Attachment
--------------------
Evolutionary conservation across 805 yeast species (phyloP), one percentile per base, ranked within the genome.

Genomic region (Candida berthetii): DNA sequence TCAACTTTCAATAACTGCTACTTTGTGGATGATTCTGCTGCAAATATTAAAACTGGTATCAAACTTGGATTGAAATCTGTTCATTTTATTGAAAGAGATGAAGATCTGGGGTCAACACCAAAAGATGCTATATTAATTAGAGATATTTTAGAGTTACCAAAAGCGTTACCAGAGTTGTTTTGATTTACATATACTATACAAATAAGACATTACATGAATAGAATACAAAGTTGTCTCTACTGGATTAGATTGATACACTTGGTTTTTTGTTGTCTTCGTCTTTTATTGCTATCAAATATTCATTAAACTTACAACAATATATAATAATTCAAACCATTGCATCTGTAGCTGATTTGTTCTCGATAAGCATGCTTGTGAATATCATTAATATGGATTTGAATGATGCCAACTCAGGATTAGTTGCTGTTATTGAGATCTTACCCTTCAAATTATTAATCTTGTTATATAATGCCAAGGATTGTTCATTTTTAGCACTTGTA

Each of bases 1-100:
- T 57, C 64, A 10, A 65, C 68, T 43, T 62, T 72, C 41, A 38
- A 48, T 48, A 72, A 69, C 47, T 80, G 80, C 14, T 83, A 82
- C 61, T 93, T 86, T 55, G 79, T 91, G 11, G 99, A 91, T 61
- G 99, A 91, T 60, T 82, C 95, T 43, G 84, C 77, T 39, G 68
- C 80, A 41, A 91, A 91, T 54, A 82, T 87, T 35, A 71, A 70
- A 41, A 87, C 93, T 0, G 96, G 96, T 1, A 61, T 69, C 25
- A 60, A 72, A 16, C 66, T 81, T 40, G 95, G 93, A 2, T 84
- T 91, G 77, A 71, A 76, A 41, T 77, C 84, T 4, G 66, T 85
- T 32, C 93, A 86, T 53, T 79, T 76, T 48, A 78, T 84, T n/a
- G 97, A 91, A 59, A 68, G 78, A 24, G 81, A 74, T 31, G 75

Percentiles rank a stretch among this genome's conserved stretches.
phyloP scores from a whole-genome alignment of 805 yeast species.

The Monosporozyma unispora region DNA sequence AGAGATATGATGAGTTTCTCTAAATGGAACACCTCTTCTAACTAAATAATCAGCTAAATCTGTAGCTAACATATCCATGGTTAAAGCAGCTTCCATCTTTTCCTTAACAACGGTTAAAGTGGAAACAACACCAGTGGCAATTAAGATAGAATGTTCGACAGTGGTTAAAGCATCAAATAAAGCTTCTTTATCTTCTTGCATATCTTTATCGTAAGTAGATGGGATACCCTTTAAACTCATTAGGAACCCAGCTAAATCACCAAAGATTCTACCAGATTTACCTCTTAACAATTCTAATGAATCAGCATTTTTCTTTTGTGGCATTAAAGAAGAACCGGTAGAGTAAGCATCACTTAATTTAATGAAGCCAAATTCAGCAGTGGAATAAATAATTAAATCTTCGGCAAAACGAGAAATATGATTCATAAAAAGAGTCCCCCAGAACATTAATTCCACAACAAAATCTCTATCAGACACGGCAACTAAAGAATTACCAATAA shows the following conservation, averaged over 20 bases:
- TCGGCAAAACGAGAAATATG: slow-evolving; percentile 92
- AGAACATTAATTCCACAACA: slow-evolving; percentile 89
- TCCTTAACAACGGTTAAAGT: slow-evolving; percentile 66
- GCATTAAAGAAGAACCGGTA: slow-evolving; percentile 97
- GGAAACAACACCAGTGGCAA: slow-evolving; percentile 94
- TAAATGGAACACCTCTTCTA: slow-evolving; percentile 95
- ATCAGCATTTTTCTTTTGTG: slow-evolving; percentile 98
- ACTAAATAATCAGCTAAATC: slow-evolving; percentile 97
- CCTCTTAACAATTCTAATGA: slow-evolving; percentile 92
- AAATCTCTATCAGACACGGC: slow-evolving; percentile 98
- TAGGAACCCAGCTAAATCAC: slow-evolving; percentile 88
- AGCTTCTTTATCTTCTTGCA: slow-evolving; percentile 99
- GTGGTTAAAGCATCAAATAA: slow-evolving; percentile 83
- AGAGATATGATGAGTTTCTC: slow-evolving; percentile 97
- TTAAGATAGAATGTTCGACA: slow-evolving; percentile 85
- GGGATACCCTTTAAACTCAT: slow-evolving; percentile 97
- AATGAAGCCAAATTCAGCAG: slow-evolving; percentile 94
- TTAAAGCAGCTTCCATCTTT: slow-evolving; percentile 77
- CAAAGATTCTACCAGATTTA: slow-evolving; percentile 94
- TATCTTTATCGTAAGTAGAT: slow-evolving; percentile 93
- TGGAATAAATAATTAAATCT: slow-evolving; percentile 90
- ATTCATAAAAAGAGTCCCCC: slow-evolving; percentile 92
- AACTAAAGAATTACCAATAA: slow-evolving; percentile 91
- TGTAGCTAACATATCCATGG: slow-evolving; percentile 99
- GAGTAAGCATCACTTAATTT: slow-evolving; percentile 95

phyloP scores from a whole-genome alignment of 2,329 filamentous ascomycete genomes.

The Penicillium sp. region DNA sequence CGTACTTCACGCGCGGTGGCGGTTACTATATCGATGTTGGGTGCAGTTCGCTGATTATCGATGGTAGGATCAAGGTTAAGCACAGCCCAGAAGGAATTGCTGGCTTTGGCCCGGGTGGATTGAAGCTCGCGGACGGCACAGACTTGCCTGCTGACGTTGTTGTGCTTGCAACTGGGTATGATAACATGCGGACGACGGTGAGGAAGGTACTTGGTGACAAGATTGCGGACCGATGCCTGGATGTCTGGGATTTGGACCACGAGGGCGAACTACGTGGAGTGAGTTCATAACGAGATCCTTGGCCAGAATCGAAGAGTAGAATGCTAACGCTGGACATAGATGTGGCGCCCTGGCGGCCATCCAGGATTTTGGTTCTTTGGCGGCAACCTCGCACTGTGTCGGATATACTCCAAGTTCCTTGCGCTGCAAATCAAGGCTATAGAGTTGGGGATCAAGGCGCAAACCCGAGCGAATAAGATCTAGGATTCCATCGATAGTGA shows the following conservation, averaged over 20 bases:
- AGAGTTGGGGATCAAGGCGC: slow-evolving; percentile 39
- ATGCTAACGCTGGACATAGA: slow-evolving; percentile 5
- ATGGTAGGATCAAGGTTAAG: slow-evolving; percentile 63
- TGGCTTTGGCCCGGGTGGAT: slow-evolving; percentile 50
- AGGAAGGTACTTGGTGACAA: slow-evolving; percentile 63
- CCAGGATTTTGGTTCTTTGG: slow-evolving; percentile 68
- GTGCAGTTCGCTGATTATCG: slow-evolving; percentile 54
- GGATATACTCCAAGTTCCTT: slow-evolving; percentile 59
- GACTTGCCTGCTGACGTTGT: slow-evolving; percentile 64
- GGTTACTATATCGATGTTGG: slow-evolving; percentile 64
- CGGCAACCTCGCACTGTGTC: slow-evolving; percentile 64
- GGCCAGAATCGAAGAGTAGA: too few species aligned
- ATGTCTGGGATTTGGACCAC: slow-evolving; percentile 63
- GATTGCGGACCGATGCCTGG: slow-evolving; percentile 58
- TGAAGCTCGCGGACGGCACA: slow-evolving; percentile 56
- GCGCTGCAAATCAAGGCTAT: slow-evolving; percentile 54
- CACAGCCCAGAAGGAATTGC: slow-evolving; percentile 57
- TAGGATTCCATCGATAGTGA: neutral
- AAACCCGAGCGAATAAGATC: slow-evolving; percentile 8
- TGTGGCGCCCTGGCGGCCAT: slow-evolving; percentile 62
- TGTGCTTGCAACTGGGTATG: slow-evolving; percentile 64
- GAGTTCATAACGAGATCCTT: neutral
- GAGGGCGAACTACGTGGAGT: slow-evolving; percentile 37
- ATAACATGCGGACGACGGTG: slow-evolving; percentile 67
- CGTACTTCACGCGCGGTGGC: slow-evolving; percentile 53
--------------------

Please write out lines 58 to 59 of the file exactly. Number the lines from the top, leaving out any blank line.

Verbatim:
- TGAAGCTCGCGGACGGCACA: slow-evolving; percentile 56
- GCGCTGCAAATCAAGGCTAT: slow-evolving; percentile 54